Pool pumps flow in two ways: water can leak out or air might be sucked in. Air leaks disrupt the vacuum force of the pump and also cause inadequate flow and filter, bubbling return jets, and the capacity for air locks that interrupt water flow altogether. While water leaks are more commonly evident on the release side of the pool pump, air escapes that degrade vacuum are usually on the suction side of the cylinder. Most air escapes arise in above-ground plumbing, equipment or fittings.
Rule out the apparent reasons for poor vacuum first. Make sure the water level from the pool is sufficient and atmosphere isn’t being sucked in through skimmer inlets. Add water into the pool to submerge the skimmers if necessary. Confirm the pump strainer basket and the skimmers are free of debris that will prevent water stream.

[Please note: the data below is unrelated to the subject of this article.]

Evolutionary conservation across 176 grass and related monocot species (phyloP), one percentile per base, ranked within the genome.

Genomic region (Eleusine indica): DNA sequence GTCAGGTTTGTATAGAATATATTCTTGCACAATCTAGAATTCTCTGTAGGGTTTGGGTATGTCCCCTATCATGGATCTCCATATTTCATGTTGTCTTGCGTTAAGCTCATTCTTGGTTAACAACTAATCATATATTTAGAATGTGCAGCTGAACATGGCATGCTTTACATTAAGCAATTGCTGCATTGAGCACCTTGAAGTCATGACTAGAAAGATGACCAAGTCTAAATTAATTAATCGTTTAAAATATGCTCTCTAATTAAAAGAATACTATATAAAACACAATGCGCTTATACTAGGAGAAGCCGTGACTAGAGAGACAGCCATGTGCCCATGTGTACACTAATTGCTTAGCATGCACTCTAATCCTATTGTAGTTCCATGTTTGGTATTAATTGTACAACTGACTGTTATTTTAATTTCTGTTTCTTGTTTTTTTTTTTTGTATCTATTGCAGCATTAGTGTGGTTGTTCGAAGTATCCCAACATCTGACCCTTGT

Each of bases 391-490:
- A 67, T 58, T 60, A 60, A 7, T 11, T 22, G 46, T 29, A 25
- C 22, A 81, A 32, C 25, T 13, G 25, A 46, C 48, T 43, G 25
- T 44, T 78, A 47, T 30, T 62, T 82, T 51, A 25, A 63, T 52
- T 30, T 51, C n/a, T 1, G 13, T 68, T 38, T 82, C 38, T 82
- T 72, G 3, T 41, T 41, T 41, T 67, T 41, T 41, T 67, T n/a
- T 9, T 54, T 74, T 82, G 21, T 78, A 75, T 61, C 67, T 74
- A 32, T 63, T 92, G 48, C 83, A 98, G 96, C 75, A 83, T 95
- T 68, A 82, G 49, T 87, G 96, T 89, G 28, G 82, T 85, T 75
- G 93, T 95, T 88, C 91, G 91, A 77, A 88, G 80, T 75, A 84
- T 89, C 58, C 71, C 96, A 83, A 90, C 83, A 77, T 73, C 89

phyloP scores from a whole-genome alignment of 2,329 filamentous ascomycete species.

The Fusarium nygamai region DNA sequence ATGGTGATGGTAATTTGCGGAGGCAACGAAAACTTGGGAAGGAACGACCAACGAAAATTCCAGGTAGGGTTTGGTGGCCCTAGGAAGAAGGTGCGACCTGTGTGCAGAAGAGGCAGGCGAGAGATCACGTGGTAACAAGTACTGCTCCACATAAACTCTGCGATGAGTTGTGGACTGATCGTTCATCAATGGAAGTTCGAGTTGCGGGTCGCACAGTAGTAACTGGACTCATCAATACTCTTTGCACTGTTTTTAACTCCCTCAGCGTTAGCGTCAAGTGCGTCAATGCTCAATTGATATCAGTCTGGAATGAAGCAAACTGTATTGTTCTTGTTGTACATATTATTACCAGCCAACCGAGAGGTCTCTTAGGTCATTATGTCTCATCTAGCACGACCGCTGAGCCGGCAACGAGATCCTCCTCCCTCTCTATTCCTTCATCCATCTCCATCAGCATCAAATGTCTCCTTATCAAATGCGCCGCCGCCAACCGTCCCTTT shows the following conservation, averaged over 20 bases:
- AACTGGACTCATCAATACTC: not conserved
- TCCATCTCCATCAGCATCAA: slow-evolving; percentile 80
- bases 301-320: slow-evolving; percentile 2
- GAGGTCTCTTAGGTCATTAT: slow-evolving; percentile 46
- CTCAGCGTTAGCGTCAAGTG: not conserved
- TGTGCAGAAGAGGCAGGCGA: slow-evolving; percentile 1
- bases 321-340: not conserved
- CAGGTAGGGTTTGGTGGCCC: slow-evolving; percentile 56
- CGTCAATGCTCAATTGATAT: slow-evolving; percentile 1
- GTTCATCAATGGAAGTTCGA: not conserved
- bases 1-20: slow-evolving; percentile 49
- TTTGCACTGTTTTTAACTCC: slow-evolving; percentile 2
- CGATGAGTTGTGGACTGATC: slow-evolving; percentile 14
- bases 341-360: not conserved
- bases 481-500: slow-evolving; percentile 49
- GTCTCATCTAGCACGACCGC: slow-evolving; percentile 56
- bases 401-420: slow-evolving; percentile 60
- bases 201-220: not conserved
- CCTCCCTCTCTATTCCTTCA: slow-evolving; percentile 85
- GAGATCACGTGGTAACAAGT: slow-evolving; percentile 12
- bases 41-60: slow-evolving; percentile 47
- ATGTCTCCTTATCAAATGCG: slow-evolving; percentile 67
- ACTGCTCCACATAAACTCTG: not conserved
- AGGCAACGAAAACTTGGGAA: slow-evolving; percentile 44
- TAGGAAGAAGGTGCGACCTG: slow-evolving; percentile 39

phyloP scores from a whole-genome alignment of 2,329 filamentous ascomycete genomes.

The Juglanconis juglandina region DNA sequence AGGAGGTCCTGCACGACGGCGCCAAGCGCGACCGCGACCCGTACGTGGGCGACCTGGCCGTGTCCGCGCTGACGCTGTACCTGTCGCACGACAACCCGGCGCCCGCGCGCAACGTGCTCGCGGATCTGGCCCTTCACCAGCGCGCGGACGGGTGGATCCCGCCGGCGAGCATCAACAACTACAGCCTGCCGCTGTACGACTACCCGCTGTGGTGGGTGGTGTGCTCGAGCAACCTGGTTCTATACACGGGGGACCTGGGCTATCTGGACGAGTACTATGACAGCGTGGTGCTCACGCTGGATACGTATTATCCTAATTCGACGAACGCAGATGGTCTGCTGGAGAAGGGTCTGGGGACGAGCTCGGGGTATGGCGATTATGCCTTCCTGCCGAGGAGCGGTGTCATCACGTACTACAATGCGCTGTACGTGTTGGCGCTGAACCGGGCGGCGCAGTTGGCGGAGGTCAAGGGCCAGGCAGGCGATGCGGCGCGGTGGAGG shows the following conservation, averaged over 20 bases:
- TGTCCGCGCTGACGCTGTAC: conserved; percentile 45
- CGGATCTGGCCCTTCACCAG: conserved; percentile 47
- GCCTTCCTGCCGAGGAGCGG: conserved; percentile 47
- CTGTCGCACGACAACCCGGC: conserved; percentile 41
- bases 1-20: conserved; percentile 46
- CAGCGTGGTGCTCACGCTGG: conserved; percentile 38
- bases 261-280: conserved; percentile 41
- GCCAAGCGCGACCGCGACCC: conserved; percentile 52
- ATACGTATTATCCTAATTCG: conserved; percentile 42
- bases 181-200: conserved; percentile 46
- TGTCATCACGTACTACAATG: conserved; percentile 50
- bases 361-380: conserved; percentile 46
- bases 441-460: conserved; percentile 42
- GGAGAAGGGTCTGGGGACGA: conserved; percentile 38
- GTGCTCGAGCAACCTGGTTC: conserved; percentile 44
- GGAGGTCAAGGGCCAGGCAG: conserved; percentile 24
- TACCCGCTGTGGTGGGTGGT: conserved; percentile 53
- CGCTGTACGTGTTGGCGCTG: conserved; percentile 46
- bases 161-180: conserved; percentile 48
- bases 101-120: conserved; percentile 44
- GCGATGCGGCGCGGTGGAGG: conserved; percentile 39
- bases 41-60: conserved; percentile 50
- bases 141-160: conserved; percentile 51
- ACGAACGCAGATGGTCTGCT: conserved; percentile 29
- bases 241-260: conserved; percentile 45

Look into the crystal clear glass at the strainer lid while the pump is running. If you notice bubbles from the water flowing through the strainer, you most likely have a suction flow.
Switch off the pump and check the tightness of the strainer lid on the cylinder. If it is loose, remove the lid and inspect the integrity of the O-ring that seals the lid. This is the most common source of vacuum leaks. Replace the O-ring if it’s deteriorated. Lubricate the new O-ring with petroleum jelly before installing.
Inspect the removable joint that connects the suction line into the pump strainer chamber. Unscrew the combined and inspect the O-ring inside the joint. Replace the O-ring if it’s deteriorated. Lubricate the new O-ring with petroleum jelly before installing. Wrap the threads of the combined with pipe and reassemble the combined.
Identify possible air escapes inside valves and other fittings at the plumbing upstream from the pump by checking for water leaks as the pump is switched off. Air escapes frequently emit a little spurt of water right after the pump suction force water and stops pressure teeming through the plumbing.